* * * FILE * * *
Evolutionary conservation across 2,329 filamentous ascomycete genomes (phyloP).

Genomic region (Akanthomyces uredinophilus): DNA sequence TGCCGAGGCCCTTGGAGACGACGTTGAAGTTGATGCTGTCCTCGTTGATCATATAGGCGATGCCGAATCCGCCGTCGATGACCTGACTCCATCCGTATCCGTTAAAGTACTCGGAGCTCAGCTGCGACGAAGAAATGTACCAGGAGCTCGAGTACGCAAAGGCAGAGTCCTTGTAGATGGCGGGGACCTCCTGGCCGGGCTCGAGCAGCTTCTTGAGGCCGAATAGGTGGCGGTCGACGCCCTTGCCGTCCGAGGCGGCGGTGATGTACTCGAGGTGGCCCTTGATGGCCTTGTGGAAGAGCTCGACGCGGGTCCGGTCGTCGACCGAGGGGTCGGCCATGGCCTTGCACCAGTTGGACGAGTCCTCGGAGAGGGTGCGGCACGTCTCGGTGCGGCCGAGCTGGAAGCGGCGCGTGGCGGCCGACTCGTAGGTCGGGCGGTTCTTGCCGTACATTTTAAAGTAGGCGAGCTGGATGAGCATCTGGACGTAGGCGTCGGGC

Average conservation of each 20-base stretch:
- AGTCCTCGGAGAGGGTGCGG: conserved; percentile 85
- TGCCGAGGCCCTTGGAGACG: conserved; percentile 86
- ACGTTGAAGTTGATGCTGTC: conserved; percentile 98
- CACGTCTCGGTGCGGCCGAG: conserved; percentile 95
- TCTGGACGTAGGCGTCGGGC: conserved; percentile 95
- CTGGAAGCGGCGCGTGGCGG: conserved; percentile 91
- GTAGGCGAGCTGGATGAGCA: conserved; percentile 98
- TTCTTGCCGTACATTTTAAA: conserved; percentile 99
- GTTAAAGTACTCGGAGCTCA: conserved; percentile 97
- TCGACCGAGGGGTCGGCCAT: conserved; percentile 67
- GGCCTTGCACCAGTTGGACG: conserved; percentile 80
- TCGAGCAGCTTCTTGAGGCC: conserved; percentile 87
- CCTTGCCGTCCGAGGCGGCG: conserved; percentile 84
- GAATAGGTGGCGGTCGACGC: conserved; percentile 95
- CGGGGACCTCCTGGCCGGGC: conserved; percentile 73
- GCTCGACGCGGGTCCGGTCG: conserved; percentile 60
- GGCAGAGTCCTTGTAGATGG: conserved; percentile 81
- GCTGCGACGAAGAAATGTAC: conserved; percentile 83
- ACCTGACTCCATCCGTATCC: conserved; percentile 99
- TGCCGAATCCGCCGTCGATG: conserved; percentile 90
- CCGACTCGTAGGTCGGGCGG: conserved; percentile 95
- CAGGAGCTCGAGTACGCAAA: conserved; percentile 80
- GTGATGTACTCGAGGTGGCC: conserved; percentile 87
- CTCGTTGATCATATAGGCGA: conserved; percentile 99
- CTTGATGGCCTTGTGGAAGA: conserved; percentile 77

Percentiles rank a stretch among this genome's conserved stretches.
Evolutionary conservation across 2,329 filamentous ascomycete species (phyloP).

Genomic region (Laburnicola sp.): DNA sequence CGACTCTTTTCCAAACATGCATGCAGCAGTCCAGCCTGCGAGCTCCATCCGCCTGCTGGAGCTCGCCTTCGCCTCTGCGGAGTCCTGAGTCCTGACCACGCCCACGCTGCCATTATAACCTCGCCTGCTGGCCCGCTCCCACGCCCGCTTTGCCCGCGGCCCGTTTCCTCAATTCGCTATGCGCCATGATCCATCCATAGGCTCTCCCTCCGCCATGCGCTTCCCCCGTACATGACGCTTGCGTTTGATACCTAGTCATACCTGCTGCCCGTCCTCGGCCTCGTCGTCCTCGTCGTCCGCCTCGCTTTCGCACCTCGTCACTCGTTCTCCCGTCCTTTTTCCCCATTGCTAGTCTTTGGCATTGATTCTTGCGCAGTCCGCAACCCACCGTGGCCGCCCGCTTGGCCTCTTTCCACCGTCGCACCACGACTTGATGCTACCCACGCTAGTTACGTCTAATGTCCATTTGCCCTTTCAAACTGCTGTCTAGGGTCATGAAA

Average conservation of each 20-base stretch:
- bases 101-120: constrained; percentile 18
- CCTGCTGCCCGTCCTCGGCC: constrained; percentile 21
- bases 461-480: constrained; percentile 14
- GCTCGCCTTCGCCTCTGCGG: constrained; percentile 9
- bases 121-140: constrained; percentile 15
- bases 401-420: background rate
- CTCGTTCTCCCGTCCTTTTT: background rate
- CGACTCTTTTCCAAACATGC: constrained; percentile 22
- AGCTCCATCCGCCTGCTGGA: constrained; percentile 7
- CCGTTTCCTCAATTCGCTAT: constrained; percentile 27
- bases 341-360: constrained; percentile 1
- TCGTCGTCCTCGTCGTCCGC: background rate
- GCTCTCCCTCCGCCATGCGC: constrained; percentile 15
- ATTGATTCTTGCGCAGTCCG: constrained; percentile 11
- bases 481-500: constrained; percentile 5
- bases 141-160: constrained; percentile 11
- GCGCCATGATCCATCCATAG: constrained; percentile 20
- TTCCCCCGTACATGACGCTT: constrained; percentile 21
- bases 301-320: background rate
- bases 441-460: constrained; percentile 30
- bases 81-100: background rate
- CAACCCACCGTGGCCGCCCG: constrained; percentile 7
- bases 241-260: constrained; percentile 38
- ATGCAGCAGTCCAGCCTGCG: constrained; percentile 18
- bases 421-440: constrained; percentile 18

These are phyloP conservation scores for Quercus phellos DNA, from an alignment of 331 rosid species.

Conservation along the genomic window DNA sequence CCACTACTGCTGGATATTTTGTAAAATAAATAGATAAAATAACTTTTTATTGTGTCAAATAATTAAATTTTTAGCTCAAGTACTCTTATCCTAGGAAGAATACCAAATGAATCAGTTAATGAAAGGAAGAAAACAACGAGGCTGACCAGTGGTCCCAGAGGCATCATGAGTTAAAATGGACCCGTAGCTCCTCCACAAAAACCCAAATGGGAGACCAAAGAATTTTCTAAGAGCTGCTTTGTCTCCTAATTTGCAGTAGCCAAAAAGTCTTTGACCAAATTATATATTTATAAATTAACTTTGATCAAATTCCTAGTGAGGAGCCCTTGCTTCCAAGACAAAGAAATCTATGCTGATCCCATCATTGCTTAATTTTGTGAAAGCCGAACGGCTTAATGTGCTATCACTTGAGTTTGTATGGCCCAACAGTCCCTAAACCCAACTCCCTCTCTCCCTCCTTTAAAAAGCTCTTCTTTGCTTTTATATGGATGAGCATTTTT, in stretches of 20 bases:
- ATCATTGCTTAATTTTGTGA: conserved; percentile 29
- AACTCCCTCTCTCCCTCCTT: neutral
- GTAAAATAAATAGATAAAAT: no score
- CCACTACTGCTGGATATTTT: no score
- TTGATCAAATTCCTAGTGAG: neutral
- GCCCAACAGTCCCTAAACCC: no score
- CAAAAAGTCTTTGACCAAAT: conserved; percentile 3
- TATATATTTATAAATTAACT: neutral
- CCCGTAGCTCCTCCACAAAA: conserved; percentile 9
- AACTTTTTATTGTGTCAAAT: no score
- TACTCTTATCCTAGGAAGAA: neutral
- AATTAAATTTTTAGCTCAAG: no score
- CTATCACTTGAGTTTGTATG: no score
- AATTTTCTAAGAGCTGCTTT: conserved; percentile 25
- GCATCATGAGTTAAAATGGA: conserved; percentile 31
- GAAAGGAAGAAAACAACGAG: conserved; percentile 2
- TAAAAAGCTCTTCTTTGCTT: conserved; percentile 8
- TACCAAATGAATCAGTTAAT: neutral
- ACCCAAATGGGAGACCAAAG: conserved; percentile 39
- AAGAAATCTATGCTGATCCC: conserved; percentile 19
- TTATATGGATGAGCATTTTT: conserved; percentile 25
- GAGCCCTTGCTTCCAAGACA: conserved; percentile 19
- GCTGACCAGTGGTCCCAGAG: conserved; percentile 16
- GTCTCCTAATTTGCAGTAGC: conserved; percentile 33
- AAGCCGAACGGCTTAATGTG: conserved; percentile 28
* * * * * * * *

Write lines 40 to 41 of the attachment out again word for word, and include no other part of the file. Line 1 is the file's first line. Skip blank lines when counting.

- CGACTCTTTTCCAAACATGC: constrained; percentile 22
- AGCTCCATCCGCCTGCTGGA: constrained; percentile 7